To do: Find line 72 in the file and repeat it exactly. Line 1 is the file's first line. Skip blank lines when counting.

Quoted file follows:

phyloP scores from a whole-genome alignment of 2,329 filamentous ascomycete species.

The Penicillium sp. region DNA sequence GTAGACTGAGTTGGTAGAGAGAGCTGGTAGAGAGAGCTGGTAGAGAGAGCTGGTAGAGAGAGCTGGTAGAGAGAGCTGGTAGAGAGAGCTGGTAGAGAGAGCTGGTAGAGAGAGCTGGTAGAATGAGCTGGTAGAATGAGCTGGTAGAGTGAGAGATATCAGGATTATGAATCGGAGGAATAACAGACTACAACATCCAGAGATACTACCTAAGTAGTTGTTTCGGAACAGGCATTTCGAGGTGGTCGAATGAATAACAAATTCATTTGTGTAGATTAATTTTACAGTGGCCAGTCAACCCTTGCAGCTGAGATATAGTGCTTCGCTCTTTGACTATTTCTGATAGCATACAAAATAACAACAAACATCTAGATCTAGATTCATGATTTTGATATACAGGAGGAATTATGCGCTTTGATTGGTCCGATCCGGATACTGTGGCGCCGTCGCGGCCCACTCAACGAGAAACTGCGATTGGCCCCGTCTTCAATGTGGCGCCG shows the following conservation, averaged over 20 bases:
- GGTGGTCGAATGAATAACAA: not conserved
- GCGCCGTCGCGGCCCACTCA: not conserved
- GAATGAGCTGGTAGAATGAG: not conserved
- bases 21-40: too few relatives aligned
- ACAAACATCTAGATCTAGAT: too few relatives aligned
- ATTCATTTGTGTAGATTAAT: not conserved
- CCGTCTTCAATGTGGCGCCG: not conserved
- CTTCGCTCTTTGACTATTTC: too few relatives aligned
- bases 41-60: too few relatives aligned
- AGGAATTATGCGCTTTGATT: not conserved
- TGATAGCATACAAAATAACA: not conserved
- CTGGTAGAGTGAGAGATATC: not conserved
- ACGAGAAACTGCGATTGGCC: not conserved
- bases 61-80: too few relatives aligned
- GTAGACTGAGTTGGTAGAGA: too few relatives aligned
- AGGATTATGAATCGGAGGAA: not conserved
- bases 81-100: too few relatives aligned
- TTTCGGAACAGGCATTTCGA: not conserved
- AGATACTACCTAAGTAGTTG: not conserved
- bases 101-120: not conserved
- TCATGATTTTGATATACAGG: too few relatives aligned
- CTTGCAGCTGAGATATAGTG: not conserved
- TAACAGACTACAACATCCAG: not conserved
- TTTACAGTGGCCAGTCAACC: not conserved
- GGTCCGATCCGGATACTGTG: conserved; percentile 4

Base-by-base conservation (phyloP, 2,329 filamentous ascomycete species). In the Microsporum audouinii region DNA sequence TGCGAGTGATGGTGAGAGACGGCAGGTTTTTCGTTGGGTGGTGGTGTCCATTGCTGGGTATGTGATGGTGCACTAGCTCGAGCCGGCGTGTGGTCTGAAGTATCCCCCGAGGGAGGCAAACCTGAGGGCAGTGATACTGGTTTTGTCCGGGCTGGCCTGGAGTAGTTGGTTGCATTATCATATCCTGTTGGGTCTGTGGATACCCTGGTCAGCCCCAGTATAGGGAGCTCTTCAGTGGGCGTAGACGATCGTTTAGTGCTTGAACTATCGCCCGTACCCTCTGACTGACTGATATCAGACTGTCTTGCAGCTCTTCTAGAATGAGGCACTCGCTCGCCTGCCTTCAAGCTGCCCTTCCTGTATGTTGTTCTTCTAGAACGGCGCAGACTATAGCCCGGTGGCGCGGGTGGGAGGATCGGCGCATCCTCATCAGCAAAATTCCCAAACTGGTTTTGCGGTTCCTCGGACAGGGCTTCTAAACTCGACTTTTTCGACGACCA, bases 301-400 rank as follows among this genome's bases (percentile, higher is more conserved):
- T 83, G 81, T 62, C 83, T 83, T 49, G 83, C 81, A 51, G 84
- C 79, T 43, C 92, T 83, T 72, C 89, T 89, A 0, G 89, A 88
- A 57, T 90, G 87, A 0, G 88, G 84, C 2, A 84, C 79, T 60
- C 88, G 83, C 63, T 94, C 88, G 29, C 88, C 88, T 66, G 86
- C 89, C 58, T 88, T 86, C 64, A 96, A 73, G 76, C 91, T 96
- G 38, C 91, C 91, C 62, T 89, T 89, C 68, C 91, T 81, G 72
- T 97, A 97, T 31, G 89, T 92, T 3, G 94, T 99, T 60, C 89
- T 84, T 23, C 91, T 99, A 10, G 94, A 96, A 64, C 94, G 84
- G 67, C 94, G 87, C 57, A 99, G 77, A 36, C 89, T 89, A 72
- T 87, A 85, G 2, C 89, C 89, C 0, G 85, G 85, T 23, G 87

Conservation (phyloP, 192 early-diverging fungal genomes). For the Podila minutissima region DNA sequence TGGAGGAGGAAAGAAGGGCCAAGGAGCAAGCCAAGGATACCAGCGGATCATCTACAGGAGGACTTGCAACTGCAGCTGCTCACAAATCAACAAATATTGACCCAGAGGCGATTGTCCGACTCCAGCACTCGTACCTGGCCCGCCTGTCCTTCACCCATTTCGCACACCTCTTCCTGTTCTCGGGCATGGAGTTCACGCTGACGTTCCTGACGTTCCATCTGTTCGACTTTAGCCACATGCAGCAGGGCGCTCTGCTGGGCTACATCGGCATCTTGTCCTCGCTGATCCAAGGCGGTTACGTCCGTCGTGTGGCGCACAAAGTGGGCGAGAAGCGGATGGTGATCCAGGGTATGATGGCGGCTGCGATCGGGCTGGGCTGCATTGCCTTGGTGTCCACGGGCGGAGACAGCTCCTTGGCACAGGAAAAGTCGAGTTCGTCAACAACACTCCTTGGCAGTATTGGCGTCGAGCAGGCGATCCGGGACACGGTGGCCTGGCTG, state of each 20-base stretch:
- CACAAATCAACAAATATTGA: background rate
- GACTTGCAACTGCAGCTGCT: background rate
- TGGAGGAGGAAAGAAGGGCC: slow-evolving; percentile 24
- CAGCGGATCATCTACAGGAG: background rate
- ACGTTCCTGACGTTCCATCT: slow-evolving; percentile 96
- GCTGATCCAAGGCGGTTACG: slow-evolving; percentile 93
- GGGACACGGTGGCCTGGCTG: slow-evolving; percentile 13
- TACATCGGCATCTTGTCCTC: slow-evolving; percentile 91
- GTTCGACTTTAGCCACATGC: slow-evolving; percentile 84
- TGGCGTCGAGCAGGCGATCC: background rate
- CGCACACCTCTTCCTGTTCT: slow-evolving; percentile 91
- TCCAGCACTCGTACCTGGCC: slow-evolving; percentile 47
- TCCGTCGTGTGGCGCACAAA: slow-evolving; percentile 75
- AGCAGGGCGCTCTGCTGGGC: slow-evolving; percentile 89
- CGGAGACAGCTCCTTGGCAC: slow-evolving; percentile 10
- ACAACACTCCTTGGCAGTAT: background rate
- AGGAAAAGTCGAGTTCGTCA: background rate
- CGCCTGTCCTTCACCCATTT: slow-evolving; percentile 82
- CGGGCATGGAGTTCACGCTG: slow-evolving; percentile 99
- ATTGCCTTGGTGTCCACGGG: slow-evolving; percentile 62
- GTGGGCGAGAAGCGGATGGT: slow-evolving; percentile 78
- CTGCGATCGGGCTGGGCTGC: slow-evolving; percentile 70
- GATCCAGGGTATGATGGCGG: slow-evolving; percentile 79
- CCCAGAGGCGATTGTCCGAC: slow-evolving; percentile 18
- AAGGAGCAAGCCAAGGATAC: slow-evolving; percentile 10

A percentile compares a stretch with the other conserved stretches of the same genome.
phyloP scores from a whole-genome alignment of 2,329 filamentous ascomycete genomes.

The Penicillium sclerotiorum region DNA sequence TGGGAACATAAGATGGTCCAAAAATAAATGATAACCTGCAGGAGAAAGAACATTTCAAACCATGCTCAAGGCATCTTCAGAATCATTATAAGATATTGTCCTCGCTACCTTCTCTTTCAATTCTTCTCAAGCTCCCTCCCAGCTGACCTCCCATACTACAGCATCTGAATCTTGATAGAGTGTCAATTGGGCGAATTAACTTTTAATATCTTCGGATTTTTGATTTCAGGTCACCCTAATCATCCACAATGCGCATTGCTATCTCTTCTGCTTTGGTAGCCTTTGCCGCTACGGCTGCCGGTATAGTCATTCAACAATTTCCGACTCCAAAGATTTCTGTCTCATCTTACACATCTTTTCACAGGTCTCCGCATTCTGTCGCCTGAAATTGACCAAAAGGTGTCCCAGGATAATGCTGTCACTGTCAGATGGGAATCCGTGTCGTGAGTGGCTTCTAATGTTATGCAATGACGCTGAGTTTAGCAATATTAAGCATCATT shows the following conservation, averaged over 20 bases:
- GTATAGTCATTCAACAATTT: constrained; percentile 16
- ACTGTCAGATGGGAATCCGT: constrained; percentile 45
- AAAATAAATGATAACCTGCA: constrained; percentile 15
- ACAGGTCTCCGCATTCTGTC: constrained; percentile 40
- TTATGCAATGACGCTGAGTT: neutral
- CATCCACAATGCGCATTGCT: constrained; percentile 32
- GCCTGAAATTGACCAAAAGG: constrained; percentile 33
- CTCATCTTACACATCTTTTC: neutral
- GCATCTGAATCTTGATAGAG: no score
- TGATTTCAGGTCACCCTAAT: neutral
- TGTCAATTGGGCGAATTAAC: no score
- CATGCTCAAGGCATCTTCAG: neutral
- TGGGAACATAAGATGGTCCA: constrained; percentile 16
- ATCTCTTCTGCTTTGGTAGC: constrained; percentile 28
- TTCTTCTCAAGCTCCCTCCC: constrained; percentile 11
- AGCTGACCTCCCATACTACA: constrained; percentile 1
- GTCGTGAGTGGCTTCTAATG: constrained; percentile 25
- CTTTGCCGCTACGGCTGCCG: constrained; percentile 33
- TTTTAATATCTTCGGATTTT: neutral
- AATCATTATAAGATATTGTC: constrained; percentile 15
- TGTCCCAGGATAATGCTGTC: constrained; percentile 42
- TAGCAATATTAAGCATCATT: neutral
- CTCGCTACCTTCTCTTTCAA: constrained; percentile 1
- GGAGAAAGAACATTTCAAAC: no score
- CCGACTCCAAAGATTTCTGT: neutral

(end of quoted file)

- TTATGCAATGACGCTGAGTT: neutral